Cournia is now working on a Horizon 2020 project called VI-SEEM that is aiming to encourage scientists in life sciences to get involved with their local e-infrastructures. “When I first arrived back from studying in the US to start my lab, I had no computational resources at all,” says Cournia. “I applied for a few PRACE projects, but was unsuccessful at the time. Although eventually I was successful, in the meantime I applied for access to an eastern Mediterranean e-infrastructure (LinkSCEEM), where I was able to produce preliminary results for my work that helped show PRACE that my project was worth investing in. This was hugely important for me and I now want to help encourage more scientists to use local HPC resources.”

VI-SEEM is aiming to facilitate interdisciplinary collaboration in the life sciences, digital cultural heritage, and climate research by spreading the word about e-infrastructures in southeast Europe and the eastern Mediterranean. “Apart from providing the e-infrastructure services and facilities, we are also coordinating workshops on performing HPC calculations, carrying out training sessions and workshops, and generally encouraging scientists in local communities to get involved with the regional and local e-infrastructures to advance their own projects”, says Cournia. “Hopefully our activities can help introduce them to the benefits of working with computer resources and lead them on to even greater scientific discoveries in the future.”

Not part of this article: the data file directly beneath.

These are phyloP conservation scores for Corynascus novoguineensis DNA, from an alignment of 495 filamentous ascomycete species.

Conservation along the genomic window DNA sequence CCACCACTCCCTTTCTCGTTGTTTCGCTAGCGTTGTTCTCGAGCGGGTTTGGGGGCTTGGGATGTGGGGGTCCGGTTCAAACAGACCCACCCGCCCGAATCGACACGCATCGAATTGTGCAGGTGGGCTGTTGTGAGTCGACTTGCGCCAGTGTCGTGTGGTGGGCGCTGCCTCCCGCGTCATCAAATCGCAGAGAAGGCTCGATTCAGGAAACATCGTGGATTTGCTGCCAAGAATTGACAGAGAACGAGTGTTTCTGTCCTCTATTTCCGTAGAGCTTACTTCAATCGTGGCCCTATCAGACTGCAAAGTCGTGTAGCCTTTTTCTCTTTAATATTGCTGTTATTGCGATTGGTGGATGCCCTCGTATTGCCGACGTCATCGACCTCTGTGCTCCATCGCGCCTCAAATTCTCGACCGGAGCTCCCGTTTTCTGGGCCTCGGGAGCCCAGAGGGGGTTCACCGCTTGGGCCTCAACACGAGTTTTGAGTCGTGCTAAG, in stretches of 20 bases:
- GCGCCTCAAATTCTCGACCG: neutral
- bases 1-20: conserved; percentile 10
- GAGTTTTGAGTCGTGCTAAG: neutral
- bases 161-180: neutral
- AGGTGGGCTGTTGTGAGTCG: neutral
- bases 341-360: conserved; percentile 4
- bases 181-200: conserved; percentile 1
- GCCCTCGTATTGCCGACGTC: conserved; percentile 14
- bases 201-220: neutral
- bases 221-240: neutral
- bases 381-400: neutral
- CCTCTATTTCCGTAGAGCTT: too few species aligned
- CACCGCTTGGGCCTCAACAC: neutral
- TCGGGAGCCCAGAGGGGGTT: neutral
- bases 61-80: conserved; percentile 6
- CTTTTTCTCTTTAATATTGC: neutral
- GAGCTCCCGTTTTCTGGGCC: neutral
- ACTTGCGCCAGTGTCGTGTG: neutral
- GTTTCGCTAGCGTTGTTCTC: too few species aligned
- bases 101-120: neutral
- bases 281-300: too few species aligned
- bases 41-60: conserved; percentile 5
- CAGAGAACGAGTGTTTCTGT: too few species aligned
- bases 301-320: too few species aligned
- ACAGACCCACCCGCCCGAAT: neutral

Figure 1: Demonstration of small molecules – candidate drugs binding to a protein implicated in cancer. A simulation approach is employed with which candidate drugs are optimised and the best is selected for experiments. 
REF: Structural characterization and computer-aided optimization of a small-molecule inhibitor of the Arp2/3 complex, a key regulator of the actin cytoskeleton. Baggett AW*, Cournia Z*, Han MS, Patargias G, Glass AC, Liu SY, Nolen BJ. ChemMedChem. 2012, 7(7):1286-94.


Figure 2: A simulation model of the mutant PI3Kα protein binding to a model cell membrane.
REF: Exploring a non-ATP pocket for potential allosteric modulation of PI3Kα. Gkeka P, Papafotika A, Christoforidis S, Cournia Z. J Phys Chem B. 2015 Jan 22;119(3):1002-16. doi: 10.1021/jp506423e.
REF: Investigating the structure and dynamics of the PIK3CA wild-type and H1047R oncogenic mutant. Gkeka P, Evangelidis T, Pavlaki M, Lazani V, Christoforidis S, Agianian B, Cournia Z. PLoS Comput Biol. 2014 Oct 23;10(10):e1003895. doi:10.1371/journal.pcbi.1003895.

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More information: 

VI SEEM Project:
LinkSCEEM Project:
Women in HPC (WHPC):
PRACEdays conference series:

Resource Awarded: Cournia was awarded 5 247 000 core hours under the 6th PRACE Call for Proposals for Project Access, and 11 200 000 core hours under the 9th Call, both on Curie hosted by GENCI at CEA, France.